United States Court of Appeals, Eighth CircuitNov 21, 2011
No. 11-1278 (8th Cir. 2011)
No. 11-1278454 Fed. Appx. 528

No. 11-1278


United States of America, Appellee, v. Ldonpatrick Bones, also known as Muffin, Appellant.

Appeal from the United States

District Court for the

Eastern District of Arkansas.


Before SMITH, BOWMAN, and GRUENDER, Circuit Judges. PER CURIAM.

On February 4, 2009, Ldonpatrick Bones was charged in a six-count federal indictment with various drug-related crimes committed in June 2008. On September 15, 2010, Bones entered into a plea agreement with the Government under which he pleaded guilty to possessing cocaine base with intent to distribute, 21 U.S.C. § 841(a)(1), and the Government dismissed the remaining five counts of the indictment. A Presentence Investigation Report (PSR) was prepared and included a recommendation that Bones be sentenced as a career offender under § 4B1.1 of the U. S. Sentencing Guidelines Manual. On January 19, 2011, the District Court held a sentencing hearing, accepted the PSR sentencing recommendations without objection from either party, accepted Bones's guilty plea, and sentenced Bones as a career offender to 188 months' imprisonment.

The Honorable Susan Webber Wright, United States District Judge for the Eastern District of Arkansas.

On appeal, Bones first argues that the District Court should have sentenced him under the provisions of the Fair Sentencing Act of 2010 (FSA), Pub. L. No. 111-220, 2010 U.S.C.C.A.N. (124 Stat.) 2372 (codified in scattered sections of 18 & 28 U.S.C. (2010)), which became effective after Bones committed his offense but before the court imposed his sentence. As relevant, the FSA increased the quantity of cocaine base required to trigger applicable statutory mandatory minimum sentences, and Bones argues that he should have received the benefit of these revisions. We reject Bones's argument for retroactive application of the FSA because our Court has "definitively determined" that the FSA is not retroactive. United States v. Sidney, 648 F.3d 904, 906 (8th Cir. 2011); see also United States v. Woods, 642 F.3d 640, 644 (8th Cir. 2011); United States v. Orr, 636 F.3d 944, 957-58 (8th Cir. 2011) petition for cert. filed, (U.S. July 22, 2011) (No. 11-5485); United States v. Smith, 632 F.3d 1043, 1047-48 (8th Cir.), cert. denied, No. 11-5072, 2011 WL 4534733 (U.S. Oct. 3, 2011). Accordingly, the District Court did not err in sentencing Bones under the law in effect at the time he committed his offense.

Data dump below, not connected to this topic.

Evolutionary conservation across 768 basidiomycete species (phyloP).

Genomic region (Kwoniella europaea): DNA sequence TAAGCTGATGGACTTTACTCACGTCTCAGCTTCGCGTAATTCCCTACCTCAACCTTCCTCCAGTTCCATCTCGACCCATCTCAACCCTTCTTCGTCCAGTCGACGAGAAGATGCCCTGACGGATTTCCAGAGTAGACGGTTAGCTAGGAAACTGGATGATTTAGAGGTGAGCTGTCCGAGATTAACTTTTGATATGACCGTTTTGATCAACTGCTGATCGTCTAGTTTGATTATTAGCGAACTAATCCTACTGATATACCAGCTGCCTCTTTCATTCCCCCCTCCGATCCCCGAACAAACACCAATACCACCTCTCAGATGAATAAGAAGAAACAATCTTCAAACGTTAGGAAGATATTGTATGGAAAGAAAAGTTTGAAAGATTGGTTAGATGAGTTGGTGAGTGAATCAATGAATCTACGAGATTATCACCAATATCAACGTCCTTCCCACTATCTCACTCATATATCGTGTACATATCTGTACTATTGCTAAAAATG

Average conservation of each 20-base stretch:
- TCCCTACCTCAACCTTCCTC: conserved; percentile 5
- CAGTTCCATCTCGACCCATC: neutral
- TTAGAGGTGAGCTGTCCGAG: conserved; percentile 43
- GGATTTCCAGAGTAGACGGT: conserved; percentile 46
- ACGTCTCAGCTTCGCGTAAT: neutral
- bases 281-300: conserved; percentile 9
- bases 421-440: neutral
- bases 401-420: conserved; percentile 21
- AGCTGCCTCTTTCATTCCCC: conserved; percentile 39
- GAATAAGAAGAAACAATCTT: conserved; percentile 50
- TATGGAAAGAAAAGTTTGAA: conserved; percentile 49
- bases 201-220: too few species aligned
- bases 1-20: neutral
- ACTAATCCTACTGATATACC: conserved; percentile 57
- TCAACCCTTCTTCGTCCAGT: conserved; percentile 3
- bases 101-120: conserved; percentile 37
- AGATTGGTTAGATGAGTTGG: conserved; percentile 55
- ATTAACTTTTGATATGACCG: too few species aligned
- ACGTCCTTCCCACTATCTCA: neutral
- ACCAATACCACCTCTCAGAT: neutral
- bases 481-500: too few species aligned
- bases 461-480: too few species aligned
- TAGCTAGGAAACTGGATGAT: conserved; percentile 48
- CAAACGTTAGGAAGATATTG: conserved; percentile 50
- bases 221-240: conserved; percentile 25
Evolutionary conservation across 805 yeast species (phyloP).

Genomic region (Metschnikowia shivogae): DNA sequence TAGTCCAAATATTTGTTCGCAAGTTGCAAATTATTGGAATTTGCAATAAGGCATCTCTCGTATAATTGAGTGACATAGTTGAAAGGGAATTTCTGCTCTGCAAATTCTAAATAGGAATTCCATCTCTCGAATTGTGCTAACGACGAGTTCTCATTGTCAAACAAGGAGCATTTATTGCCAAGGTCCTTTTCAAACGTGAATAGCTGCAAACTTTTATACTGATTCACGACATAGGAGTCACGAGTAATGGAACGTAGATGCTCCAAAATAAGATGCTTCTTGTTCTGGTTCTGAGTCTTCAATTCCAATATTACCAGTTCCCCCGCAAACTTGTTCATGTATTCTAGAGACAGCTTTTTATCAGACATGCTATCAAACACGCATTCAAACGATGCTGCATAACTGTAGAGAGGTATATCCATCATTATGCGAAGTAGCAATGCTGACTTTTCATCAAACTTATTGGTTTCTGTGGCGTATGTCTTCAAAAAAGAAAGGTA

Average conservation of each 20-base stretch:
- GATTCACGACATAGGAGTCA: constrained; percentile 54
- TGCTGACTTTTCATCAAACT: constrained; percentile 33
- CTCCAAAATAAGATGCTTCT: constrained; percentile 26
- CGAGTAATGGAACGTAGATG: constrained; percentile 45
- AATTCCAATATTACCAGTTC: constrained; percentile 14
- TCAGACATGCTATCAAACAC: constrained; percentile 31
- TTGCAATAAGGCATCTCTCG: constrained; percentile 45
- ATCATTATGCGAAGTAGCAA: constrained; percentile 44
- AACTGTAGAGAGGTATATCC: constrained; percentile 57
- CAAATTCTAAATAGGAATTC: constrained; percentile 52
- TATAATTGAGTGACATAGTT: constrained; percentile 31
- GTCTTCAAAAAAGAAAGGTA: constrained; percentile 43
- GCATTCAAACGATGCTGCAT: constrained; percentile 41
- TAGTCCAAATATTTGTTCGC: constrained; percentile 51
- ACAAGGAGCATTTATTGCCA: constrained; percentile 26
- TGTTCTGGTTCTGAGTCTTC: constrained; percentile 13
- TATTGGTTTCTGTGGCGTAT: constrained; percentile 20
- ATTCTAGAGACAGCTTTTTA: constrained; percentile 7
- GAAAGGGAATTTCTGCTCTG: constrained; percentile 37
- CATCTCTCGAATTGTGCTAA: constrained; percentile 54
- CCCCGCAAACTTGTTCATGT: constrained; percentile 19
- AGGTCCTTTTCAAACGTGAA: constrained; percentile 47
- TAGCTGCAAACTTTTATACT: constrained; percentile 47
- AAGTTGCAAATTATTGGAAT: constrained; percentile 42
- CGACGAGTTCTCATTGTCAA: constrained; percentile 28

Bones next argues that because he was sentenced on January 19, 2011, the District Court should have calculated his sentence using the Guidelines as amended by the Sentencing Commission effective November 1, 2010, pursuant to Congress's directive in the FSA. District courts are generally required to apply the Guidelines in effect at the time of sentencing. U.S.S.G. § 1B1.11(a); United States v. Anderson, 570 F.3d 1025, 1033 (8th Cir. 2009). But any error in this case was harmless because Bones's total offense level and his ultimate sentence were determined under the career-offender provisions of Guidelines § 4B1.1, and these provisions were not affected by the November 2010 amendments to the Guidelines.

For the foregoing reasons, we affirm the judgment of the District Court.